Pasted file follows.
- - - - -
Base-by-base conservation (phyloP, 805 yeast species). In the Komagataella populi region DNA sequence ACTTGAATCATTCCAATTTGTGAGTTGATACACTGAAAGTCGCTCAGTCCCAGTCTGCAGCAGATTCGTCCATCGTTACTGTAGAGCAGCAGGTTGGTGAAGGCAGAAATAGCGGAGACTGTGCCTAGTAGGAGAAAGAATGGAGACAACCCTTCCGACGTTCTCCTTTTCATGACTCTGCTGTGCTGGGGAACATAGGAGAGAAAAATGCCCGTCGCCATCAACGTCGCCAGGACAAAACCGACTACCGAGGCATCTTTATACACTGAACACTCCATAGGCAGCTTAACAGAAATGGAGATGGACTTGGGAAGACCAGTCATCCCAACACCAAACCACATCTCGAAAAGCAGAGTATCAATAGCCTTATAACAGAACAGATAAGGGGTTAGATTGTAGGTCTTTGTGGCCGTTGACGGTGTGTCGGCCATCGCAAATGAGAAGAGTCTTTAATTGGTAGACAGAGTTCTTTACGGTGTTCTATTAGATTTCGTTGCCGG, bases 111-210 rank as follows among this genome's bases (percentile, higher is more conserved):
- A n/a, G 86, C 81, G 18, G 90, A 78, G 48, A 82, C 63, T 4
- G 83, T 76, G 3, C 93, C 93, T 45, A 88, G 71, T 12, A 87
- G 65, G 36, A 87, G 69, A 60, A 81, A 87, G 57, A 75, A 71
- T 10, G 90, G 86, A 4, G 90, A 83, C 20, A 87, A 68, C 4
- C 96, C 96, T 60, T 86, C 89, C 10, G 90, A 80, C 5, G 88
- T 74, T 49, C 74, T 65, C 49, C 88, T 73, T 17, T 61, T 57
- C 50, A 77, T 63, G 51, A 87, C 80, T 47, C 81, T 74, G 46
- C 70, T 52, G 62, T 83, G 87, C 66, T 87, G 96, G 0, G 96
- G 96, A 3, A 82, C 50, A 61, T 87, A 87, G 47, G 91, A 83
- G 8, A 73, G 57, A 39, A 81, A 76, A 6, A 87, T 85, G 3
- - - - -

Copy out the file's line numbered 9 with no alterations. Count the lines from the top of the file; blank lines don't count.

- C 70, T 52, G 62, T 83, G 87, C 66, T 87, G 96, G 0, G 96